"Who has time to cook? I'll just hit the drive-thru." If you’re like most of us, the day-to-day business of life can have you slipping into this mindset — but if you eat out more than once per week, you spend too much on food. And worse, you do your health a disservice.

Meal planning doesn't mean subsisting on kale smoothies, and it doesn’t have to take too much time. This practice can save you time and money while keeping you healthy and happy, as well. Not sure where to start? Here’s what you need to know about meal planning — and how it will improve your lifestyle.

What Is Meal Planning?

Do you avoid the mere mention of the words "meal planning" because the concept seems hopeless unless you can afford a private chef? Dismiss that notion! Have you ever agonized over what to serve for the holidays? Have you ever wondered what you could make that would please everyone in your family? Surprise — you've performed meal planning already.

Meal planning refers to the process of taking the time to plan any number of meals and snacks. Most people understand it as taking one day per week to prepare dinners in advance. This step can be a part of meal planning, but it doesn't have to be. Your version may resemble writing a menu more than whirling around your kitchen like a dervish on Sunday afternoon.

Many people choose to meal prep as well as plan. If you juggle a career and a family, or if you work more than one job in the gig economy, this process can help you eat more healthfully on the fly. It can also help you save a considerable amount on groceries. Please, don't abandon the idea of meal planning altogether simply because eating precooked dinners doesn't appeal to you. You can allow for spontaneity sometimes, too, and plan for splurges.

Why Is Meal Planning Good for Your Health and Lifestyle?

Be honest — on a day-to-day basis, how much do you think about nutrition? Chances are, unless you're remedying a medical condition, not much. Meal planning benefits your health and lifestyle in many ways.

1. You Keep Count of Calories

Even if you do keto or a similar low-carb, high-fat diet, calories still count if you want to maintain a healthy weight. Meal planning helps you balance out higher-calorie foods with lower ones. You could pair a kale and spinach salad with a hearty bowl of chicken and dumplings soup. If you can't say no to french fries at lunch, you can plan a low-cal veggie soup and a lettuce wrap for dinner.

2. You Control Sugar and Salt

Yes, many jurisdictions have tightened requirements on restaurant and packaged food labeling — but when was the last time you read each ingredient? Today's hectic lifestyles allow little time for more than a cursory glance. This omission could unwittingly damage your health. You might think, for example, that a fast food sub sandwich is a healthier choice than a burger and fries. However, a French dip sandwich contains nearly two times the recommended daily intake of sodium — devastating if you have high blood pressure.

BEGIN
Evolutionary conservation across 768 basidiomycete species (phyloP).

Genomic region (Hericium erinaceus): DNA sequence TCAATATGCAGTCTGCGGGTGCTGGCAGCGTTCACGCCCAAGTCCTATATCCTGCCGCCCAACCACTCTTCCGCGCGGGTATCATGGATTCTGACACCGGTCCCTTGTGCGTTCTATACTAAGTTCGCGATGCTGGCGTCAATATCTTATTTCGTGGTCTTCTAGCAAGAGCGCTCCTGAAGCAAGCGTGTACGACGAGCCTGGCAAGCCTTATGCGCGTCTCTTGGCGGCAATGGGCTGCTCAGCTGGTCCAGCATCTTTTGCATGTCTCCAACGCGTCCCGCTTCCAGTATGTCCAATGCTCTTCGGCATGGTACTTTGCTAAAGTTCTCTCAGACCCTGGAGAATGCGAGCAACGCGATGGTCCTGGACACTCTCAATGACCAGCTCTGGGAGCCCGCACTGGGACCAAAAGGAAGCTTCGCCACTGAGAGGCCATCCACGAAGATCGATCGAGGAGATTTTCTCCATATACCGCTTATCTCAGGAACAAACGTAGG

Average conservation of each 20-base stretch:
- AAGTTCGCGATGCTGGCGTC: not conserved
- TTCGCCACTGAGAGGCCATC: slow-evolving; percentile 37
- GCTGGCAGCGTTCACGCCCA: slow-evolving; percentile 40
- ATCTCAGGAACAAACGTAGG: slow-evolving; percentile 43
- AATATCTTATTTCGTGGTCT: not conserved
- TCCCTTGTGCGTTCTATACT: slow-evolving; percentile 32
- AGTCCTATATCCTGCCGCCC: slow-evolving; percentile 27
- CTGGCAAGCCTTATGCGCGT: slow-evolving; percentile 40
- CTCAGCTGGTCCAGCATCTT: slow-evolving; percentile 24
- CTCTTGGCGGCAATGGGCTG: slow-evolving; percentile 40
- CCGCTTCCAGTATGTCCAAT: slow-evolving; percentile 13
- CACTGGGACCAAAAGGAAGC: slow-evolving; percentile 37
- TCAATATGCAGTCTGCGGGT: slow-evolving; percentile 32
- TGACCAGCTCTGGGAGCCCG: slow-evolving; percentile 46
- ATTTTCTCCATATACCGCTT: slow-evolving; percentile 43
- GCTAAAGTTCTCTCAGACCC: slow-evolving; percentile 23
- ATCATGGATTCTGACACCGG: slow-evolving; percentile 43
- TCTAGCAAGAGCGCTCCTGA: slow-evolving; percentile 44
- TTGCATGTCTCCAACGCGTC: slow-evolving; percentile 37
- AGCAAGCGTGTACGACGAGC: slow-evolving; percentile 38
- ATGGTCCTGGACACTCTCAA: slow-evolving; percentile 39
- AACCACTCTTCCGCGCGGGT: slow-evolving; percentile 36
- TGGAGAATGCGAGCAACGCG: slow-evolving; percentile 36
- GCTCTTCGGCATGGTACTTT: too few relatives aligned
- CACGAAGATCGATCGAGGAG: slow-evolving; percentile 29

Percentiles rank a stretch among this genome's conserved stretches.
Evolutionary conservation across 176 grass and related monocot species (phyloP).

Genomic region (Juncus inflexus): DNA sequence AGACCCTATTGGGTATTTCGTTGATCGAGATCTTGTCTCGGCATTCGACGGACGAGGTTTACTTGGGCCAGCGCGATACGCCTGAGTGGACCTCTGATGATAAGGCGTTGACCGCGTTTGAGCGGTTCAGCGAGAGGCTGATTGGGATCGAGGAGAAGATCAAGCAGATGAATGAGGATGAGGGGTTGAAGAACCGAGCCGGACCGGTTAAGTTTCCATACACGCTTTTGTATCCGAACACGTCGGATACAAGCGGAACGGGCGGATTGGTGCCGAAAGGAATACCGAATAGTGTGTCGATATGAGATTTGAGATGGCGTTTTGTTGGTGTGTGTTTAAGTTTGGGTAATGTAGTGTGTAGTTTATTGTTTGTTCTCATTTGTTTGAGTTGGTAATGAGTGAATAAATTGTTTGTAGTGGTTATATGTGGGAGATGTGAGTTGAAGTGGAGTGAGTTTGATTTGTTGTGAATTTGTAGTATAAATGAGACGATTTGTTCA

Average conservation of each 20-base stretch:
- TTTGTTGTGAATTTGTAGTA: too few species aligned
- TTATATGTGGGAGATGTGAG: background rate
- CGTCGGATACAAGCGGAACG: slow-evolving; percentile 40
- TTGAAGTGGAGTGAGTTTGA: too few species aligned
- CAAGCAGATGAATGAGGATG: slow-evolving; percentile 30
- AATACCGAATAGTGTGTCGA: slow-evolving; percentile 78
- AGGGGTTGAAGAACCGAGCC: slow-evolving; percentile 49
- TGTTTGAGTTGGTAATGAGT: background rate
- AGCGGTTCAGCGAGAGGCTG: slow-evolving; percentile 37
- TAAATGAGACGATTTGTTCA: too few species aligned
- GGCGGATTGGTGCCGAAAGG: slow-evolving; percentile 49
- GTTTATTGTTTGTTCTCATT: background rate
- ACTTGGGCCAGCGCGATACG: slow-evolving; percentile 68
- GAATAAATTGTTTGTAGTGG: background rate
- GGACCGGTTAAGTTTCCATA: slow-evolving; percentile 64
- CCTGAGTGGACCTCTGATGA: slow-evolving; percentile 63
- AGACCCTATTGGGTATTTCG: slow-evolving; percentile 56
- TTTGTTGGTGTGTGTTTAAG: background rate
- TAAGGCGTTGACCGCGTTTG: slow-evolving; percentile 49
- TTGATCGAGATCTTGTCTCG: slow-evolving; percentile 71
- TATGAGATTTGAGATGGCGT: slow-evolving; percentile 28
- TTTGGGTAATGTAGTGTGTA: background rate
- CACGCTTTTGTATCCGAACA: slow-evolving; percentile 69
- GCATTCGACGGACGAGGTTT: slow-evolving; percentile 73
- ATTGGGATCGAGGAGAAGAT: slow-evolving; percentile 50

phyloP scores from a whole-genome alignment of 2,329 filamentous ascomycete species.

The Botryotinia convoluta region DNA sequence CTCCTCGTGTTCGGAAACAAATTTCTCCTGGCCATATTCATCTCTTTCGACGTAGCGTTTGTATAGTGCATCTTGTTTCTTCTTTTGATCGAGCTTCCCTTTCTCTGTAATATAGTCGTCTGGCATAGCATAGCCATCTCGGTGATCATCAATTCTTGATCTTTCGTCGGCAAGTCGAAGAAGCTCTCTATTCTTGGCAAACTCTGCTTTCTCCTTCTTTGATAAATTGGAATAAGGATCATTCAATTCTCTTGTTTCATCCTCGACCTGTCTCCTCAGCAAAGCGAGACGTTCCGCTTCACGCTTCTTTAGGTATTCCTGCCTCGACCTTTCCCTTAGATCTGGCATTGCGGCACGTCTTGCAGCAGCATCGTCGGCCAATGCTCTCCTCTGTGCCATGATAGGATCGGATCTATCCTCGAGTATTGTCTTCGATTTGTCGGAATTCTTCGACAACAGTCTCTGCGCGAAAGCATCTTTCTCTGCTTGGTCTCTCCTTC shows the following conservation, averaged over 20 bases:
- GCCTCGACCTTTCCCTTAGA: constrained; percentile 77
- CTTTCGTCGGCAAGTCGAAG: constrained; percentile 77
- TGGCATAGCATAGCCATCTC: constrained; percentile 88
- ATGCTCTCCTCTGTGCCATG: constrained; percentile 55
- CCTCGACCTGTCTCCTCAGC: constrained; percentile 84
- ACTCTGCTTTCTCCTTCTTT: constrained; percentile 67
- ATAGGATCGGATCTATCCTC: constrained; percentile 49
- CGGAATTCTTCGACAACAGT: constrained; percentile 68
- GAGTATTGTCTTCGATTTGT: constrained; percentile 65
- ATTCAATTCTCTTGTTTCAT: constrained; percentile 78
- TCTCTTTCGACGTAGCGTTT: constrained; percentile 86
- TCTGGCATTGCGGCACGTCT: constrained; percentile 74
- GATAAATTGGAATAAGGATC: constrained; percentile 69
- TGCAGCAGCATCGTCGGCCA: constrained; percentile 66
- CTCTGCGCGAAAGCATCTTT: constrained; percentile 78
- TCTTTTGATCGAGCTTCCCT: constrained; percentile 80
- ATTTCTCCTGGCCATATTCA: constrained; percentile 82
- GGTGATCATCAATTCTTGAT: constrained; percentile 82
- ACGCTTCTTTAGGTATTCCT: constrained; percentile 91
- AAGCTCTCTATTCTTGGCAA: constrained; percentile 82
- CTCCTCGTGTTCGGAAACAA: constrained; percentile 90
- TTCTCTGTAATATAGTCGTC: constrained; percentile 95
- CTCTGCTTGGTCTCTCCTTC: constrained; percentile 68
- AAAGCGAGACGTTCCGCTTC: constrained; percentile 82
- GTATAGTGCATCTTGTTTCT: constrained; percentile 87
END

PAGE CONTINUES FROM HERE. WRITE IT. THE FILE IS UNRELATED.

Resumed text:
3. You Avoid Artificial Colors and Preservatives

If you read many labels, you'll see a flurry of unpronounceable terms and the words "artificial colors" or "artificial flavors." What do these mystery ingredients do to your health? Researchers don't know in many cases. Why take unnecessary risks?

4. You Make Sure to Meet Your Nutritional Needs

Scientists learn more about phytonutrients every day. These vitamins and minerals give vegetables and fruits their vibrant hues, and they also benefit human health in various ways. When you plan your meals, you can design your menu to eat a rainbow and get all the nutrition you need without supplements.

Tips for Easy, Affordable Meal Planning

"OK, you've convinced me. Now, how do I get started?" Quite easily! Follow these steps to create a meal plan like a boss.

Take inventory: What ingredients do you already have on hand in your cupboard? Do you have plenty of rice and noodles? How is your stash of spices?

Make a list: Next, consult with your family and a cookbook. What do you and they enjoy eating the most? What dishes sound intriguing? Write a list before heading to the store, so you don't forget anything.

Invest in containers: Again, you don't need to cook and freeze every meal you plan to eat for the week, although you can. However, you do need to save any leftovers.

Free up freezer space: Is your freezer overflowing with frozen convenience meals? Commit to stop buying them until you free up space. Then, when you whip up a batch of spaghetti sauce, you can freeze some for later as well as eating some now.

Get creative with leftovers: Have you ever watched an episode of "Chopped?" Pretend you're a contestant, and your leftovers are your basket ingredients. Learn new techniques for cooking — that leftover baked potato can top an impromptu shepherd's pie, for example.

Improve Your Health — and Save Time and Money — With Meal Planning

Meal planning simplifies your schedule and saves you money. Additionally, this process allows you to maximize your nutritional intake and control the number of calories and additives you consume. Taking the time to plan meals can do more than improve your finances and your health — it can improve your life.

Author's Bio: 

Alyssa Abel is a lifestyle and education writer with an interest in student and postgrad life, career tips, and strategies for self care and growth mindset. Follow her blog, Syllabusy, for more updates.